The “hypersexualization” and treatment of Black girls and women as older than they are contributes to increased rates of violence against them, according to The National Center on Violence Against Women in the Black Community. 

The center, which provides resources for women grappling with sexual and domestic violence, reports that one in four Black girls will be sexually abused before the age of 18 and one in five Black women are survivors of rape.

Hotels can be common settings for sex trafficking, partly because “traffickers often take advantage of the privacy and anonymity accessible through the hospitality industry,” according to the US Department of Homeland Security. 

“We’re seeing hotels being involved in these criminal cases in the fact patterns that are showing up much more than they’re showing up as defendants,” Alyssa Wheeler, associate legal counsel at the Human Rights Institute, told Insider. 

Wheeler added that the institute has seen a “dramatic increase” since 2019 of victims of sex trafficking suing hotels in civil cases for “facilitating trafficking and allowing it to happen on their premises.” 

Last year, a plaintiff named S.Y. filed a lawsuit against Choice Hotels, Inc. 

S.Y., a victim of sex-trafficking, alleged that employees at a Florida Comfort Inn Hotel “failed to prevent and/or take steps to prevent” this sexual violence from happening.  

The lawsuit remains ongoing. 

Other women are sharing their experiences and raising awareness.

Maya Angelique’s Twitter thread prompted others to share similar stories during stays at hotels nationwide. 

Twitter users pointed to the review of a man who wrote that he and his wife saw “a girl getting dragged unconscious with no shoes or belongings with her into the elevator” at that same Cambria location.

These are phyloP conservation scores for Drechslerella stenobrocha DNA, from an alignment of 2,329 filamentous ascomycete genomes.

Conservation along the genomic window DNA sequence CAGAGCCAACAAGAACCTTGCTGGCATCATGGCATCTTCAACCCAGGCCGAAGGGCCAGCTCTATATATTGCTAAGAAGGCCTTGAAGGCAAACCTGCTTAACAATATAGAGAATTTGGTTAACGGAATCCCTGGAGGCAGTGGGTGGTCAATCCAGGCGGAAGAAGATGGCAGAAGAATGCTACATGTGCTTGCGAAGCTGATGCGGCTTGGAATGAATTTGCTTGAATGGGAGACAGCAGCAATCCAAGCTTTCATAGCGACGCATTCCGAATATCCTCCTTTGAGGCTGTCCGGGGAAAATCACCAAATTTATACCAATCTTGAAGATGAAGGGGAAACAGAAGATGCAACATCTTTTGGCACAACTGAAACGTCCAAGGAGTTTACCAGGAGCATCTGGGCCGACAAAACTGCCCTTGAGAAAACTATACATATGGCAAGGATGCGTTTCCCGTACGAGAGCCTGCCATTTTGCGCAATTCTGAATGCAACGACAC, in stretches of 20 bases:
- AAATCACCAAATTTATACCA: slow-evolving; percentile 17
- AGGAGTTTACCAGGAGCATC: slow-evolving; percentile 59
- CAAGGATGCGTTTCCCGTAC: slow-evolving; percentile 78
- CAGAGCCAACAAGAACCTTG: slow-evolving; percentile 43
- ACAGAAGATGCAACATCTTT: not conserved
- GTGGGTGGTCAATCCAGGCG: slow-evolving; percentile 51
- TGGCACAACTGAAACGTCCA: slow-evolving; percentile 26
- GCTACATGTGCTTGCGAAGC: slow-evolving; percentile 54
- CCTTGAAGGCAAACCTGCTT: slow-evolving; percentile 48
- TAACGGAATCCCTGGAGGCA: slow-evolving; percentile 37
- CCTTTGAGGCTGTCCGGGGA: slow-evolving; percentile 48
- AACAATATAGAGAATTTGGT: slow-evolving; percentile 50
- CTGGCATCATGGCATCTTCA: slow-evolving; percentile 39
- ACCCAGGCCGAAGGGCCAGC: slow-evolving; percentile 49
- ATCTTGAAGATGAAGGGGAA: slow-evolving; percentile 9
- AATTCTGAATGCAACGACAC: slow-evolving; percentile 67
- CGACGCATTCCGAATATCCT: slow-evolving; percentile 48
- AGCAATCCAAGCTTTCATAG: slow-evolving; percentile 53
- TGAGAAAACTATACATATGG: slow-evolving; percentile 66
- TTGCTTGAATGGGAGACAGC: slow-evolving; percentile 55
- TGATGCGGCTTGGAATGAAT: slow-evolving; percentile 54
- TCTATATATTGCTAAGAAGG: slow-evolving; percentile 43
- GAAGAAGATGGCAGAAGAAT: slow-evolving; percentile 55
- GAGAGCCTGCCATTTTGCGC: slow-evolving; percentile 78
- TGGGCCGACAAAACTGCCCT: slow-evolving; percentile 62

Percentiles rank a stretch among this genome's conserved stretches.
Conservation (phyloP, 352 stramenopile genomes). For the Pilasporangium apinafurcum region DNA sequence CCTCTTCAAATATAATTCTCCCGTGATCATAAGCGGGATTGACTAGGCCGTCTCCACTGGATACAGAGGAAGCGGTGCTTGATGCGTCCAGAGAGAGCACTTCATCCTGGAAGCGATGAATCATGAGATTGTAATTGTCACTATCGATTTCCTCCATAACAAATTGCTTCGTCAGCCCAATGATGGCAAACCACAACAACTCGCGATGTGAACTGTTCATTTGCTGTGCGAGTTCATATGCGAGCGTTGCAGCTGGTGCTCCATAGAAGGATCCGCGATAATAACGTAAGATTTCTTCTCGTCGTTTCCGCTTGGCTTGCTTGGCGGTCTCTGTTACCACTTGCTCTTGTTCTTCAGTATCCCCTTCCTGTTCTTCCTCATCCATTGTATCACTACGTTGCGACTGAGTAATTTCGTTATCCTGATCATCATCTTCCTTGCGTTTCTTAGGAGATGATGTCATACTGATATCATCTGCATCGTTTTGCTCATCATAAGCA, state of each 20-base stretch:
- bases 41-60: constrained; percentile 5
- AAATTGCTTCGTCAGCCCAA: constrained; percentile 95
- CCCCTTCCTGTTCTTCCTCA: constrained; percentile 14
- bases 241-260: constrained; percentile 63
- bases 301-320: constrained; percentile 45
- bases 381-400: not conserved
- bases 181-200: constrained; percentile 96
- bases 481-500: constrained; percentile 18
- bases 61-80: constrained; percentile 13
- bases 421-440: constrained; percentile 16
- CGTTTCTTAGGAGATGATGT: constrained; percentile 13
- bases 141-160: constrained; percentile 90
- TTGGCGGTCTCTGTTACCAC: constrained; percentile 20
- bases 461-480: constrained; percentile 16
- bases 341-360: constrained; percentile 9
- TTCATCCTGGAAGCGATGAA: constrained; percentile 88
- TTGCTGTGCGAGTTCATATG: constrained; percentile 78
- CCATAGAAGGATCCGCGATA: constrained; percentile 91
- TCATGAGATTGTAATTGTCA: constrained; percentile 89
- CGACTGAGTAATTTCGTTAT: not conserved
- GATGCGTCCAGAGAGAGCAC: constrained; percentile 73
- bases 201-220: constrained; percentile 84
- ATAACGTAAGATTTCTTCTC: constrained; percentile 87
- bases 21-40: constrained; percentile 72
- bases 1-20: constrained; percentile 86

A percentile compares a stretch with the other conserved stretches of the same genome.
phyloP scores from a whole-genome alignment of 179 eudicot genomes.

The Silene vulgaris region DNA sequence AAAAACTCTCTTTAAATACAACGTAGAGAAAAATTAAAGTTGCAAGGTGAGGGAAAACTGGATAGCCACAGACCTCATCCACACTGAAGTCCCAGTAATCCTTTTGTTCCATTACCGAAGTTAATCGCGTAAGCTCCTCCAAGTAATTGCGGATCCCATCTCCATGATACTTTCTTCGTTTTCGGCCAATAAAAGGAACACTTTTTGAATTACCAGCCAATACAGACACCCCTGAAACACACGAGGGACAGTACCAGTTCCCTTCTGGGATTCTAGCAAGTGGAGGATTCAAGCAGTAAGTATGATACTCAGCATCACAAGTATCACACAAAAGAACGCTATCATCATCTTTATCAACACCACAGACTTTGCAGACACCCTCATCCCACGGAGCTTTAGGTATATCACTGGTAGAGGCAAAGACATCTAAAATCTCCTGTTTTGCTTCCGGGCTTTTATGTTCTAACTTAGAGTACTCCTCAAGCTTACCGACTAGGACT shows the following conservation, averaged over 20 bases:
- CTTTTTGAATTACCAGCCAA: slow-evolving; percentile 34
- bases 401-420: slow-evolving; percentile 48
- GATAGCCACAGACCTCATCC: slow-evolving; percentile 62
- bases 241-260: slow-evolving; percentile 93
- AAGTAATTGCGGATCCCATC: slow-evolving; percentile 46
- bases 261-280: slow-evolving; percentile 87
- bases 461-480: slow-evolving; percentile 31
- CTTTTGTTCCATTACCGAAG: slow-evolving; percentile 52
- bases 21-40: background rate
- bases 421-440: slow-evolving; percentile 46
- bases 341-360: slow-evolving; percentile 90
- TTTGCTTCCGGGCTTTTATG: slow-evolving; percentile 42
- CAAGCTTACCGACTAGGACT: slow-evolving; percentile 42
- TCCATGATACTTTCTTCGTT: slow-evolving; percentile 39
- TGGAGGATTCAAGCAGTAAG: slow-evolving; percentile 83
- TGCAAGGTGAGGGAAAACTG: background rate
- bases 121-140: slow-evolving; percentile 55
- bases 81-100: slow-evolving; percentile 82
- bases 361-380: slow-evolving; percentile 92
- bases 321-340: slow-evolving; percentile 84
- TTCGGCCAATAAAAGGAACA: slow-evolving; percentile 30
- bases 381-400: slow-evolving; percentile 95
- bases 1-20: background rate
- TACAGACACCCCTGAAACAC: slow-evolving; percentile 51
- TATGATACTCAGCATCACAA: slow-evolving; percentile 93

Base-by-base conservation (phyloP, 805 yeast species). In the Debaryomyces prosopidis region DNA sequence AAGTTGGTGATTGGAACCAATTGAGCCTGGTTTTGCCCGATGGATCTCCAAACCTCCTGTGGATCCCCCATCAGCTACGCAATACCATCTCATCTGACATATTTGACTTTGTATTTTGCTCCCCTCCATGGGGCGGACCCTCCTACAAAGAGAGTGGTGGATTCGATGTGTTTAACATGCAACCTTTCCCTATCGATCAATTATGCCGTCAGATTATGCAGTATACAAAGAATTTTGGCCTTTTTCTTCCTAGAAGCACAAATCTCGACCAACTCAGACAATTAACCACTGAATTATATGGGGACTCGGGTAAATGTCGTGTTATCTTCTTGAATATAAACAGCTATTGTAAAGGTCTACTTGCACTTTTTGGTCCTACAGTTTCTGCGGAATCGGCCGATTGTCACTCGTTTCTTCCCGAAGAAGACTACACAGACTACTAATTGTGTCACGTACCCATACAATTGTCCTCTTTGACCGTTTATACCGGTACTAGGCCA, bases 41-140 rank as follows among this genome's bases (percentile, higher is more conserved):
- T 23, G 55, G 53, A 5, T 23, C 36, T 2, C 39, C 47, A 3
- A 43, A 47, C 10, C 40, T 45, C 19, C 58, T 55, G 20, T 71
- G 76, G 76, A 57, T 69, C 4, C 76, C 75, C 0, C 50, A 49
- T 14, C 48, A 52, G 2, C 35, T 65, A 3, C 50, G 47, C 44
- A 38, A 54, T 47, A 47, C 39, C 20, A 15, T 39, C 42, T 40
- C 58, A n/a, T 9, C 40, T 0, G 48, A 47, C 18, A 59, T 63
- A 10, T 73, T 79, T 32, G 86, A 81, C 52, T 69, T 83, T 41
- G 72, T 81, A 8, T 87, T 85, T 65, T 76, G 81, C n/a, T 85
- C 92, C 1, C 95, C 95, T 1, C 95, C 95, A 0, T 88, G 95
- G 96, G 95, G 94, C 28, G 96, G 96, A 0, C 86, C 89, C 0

One woman shared a picture of what she claimed to be a receipt from the hotel’s bar, which had the phrase “girl by herself” alongside her drink order. 

Many interpreted the receipt as a way for the hotel to target girls who are alone. 

Women are especially coming forward, speaking out to validate the experiences that, until recently, they didn’t know they shared.

Another woman, K,* said that while she was staying at the Cambria Hotel the week before Angelique’s alleged incident, a man tried to enter her and her fiancé’s hotel room. 

As a woman and especially as Black woman you always think about how you could be kidnapped K.

K., who requested that Insider not publish her full name due to privacy concerns, said that it was only after reading about Angelique’s experience that she began to think that she was “lucky something didn’t happen to me.” 

“It made me think about all the times I was alone in the hotel and what could have happened if I was in the shower in the room by myself when the person who said they were housekeeping showed up in the middle of the night,” K. told Insider. 

“As a woman and especially as Black woman you always think about how you could be kidnapped,” she added.

K. echoed what experts often note.  When Black women go missing, their cases often go “unreported or underreported.” She cautions that “makes them a target for people who want to do malicious things and think no one will care.” 

Angelique, on Twitter, said the experience has been “triggering,” particularly since she knows people who’ve been affected by sex trafficking and because she’s been receiving death threats since posting about the alleged incident. 

Her thread has inspired renewed caution among women, especially those traveling alone. Many are sharing links to door stoppers and other safety devices and urging women to take added precautions wherever they stay. 

“Maya’s story made me realize things could have potentially been a lot worse than I could have imagined,” K. said. 

“The first night I got there I didn’t put the stopper on the door. I’ll never wait to put the stopper on again,” she added. 

Wankenge said she hopes that Maya Angelique’s story will not only lead to an investigation into Cambria and other hotels, but that it will led to sustained efforts to combat sex trafficking. 

“We get covered. It’s a story, but then there’s no type of followup afterwards,” Wankenge said. “There’s no type of law or advocacy, even from our own leaders and communities, beyond the grassroots organizations.”